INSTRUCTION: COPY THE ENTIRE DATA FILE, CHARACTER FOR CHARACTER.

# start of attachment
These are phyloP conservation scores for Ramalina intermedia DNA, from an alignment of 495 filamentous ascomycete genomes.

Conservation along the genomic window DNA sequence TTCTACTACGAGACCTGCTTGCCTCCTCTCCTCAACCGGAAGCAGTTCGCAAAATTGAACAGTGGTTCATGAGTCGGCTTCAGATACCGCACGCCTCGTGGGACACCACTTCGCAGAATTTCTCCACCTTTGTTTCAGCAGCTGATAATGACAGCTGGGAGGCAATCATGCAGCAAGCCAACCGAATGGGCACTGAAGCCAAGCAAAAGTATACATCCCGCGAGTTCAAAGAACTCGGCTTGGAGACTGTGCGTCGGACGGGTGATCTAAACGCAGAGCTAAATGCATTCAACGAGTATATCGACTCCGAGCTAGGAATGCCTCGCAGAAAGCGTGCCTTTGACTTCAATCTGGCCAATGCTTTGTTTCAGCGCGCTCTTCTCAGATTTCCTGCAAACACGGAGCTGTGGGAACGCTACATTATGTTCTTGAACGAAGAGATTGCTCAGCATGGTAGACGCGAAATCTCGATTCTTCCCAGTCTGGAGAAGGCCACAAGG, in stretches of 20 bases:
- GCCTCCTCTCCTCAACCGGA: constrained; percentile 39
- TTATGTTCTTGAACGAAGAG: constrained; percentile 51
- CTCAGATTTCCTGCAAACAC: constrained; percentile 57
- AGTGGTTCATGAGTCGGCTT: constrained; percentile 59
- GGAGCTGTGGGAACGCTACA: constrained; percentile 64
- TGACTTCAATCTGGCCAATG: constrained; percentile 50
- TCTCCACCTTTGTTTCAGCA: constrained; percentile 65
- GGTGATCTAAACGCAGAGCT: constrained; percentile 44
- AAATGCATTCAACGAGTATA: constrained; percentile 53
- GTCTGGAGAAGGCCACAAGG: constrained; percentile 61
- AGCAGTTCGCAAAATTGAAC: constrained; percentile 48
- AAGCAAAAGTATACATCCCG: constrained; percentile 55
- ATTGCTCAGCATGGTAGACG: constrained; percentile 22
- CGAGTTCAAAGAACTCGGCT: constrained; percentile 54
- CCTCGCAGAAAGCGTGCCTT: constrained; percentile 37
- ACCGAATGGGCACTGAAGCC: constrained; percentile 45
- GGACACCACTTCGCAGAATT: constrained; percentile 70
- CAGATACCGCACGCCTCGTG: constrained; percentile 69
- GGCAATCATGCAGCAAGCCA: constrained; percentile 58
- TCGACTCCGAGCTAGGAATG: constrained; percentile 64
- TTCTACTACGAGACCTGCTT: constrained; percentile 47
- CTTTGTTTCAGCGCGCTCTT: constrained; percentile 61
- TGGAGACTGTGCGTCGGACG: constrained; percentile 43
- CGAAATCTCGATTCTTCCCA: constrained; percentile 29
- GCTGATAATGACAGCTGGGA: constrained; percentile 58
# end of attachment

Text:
These are phyloP conservation scores for Ramalina intermedia DNA, from an alignment of 495 filamentous ascomycete genomes.

Conservation along the genomic window DNA sequence TTCTACTACGAGACCTGCTTGCCTCCTCTCCTCAACCGGAAGCAGTTCGCAAAATTGAACAGTGGTTCATGAGTCGGCTTCAGATACCGCACGCCTCGTGGGACACCACTTCGCAGAATTTCTCCACCTTTGTTTCAGCAGCTGATAATGACAGCTGGGAGGCAATCATGCAGCAAGCCAACCGAATGGGCACTGAAGCCAAGCAAAAGTATACATCCCGCGAGTTCAAAGAACTCGGCTTGGAGACTGTGCGTCGGACGGGTGATCTAAACGCAGAGCTAAATGCATTCAACGAGTATATCGACTCCGAGCTAGGAATGCCTCGCAGAAAGCGTGCCTTTGACTTCAATCTGGCCAATGCTTTGTTTCAGCGCGCTCTTCTCAGATTTCCTGCAAACACGGAGCTGTGGGAACGCTACATTATGTTCTTGAACGAAGAGATTGCTCAGCATGGTAGACGCGAAATCTCGATTCTTCCCAGTCTGGAGAAGGCCACAAGG, in stretches of 20 bases:
- GCCTCCTCTCCTCAACCGGA: constrained; percentile 39
- TTATGTTCTTGAACGAAGAG: constrained; percentile 51
- CTCAGATTTCCTGCAAACAC: constrained; percentile 57
- AGTGGTTCATGAGTCGGCTT: constrained; percentile 59
- GGAGCTGTGGGAACGCTACA: constrained; percentile 64
- TGACTTCAATCTGGCCAATG: constrained; percentile 50
- TCTCCACCTTTGTTTCAGCA: constrained; percentile 65
- GGTGATCTAAACGCAGAGCT: constrained; percentile 44
- AAATGCATTCAACGAGTATA: constrained; percentile 53
- GTCTGGAGAAGGCCACAAGG: constrained; percentile 61
- AGCAGTTCGCAAAATTGAAC: constrained; percentile 48
- AAGCAAAAGTATACATCCCG: constrained; percentile 55
- ATTGCTCAGCATGGTAGACG: constrained; percentile 22
- CGAGTTCAAAGAACTCGGCT: constrained; percentile 54
- CCTCGCAGAAAGCGTGCCTT: constrained; percentile 37
- ACCGAATGGGCACTGAAGCC: constrained; percentile 45
- GGACACCACTTCGCAGAATT: constrained; percentile 70
- CAGATACCGCACGCCTCGTG: constrained; percentile 69
- GGCAATCATGCAGCAAGCCA: constrained; percentile 58
- TCGACTCCGAGCTAGGAATG: constrained; percentile 64
- TTCTACTACGAGACCTGCTT: constrained; percentile 47
- CTTTGTTTCAGCGCGCTCTT: constrained; percentile 61
- TGGAGACTGTGCGTCGGACG: constrained; percentile 43
- CGAAATCTCGATTCTTCCCA: constrained; percentile 29
- GCTGATAATGACAGCTGGGA: constrained; percentile 58